I'm sure a lot has been said about this book and I don't have anything new to really add. I'll just have a better appreciation for Breaking Dawn now.
Thursday, July 17, 2008
I haven't finished it yet and I'm not sure I will...I hate coming into a series blind. So we'll see.
Peters has really developed the relationship between Vicky and John Smythe (actually John Tregarth, as we learn). It's believable and satisfying. Also, this book was very romantic--not that it involved a lot of lust/sighing/sex, but in that the characters were willing to sacrifice their safety and their own needs for the other person. That is love--placing someone else's needs above your own.
Monday, July 14, 2008
As you can tell by the cover, it is an EPIC novel, published in the 1980s. The story follows Laura Hewitt, an English spinster, who accompanies her cousin Emily (and Emily's husband, Charles, who Laura secretly loves) to India.
The three meet up with Oliver Erskine, Charles' half-brother who has lived his whole life in India. He is a "zemindar"--a hereditary ruler of a vast parcel of land. Laura and Oliver connect...and maybe fall in love.
The story takes place in 1857, right during the time of the Indian Sepoy Mutiny. Fitzgerald's attention to history is amazing. You experience the mutiny and suffer with the characters through a siege...which may be why this book is almost 800 pages long.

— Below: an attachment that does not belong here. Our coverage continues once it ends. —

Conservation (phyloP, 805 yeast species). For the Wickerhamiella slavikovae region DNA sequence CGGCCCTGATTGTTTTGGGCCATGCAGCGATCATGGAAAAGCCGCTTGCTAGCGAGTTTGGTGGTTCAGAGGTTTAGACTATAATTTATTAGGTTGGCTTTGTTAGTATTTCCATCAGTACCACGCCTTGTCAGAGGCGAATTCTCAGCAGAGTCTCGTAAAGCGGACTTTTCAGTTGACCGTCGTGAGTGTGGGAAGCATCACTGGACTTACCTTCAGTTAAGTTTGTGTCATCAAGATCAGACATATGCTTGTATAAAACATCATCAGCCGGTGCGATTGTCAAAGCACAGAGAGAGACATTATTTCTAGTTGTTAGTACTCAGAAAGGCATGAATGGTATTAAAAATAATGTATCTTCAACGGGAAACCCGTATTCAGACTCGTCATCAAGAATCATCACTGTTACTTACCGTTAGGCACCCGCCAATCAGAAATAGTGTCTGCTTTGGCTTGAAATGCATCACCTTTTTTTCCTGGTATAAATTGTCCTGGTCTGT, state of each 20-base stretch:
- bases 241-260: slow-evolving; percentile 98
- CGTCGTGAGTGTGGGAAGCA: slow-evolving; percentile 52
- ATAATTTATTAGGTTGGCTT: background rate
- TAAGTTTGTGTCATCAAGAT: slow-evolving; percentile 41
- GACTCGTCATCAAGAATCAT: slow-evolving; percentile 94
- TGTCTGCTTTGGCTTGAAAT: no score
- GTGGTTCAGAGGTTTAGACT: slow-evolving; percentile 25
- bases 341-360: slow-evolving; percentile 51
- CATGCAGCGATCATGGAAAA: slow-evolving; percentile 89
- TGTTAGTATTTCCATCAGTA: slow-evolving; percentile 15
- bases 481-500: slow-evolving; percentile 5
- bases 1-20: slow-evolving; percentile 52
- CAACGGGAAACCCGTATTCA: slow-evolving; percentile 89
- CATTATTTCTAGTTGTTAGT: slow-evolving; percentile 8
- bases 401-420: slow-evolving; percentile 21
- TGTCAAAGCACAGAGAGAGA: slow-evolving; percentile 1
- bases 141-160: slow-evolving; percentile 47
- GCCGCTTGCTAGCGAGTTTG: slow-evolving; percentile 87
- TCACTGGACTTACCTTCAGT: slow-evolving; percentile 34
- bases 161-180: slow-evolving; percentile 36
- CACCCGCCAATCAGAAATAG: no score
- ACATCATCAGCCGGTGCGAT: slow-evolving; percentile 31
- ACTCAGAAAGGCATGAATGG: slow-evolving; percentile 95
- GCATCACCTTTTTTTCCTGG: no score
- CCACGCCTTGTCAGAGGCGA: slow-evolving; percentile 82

Anyway, nice historical read about India--I recommend it, if you're in the mood for an epic story.
For example, after watching the movie Gone With The Wind, I was so upset at the ending (will Scarlett and Rhett end up together?!?!) that I dreamt all night about the movie and created my own happy ending (they did!!!).
I knew going into Veronica Mars that there probably wouldn't be a lot of closure--after all, the producers/writers were hoping for a fourth season. And I was right. Veronica and her love interest Logan didn't end up together--although they did share "a look" before the show ended. But you know what's wonderful about watching TV on DVD? Writers' interviews!!!
An interview with creator/writer Rob Thomas reveals that the writers intended to keep those two together and had they fully known that the episode would have been for sure the last one, it may have ended with more closure. That made me happy (and able to sleep). See, writers and authors, closure is a beautiful thing.
Saturday, July 12, 2008
Today is my local library's booksale--I am excited! Yay for cheap books! I'll let you know what I pick up.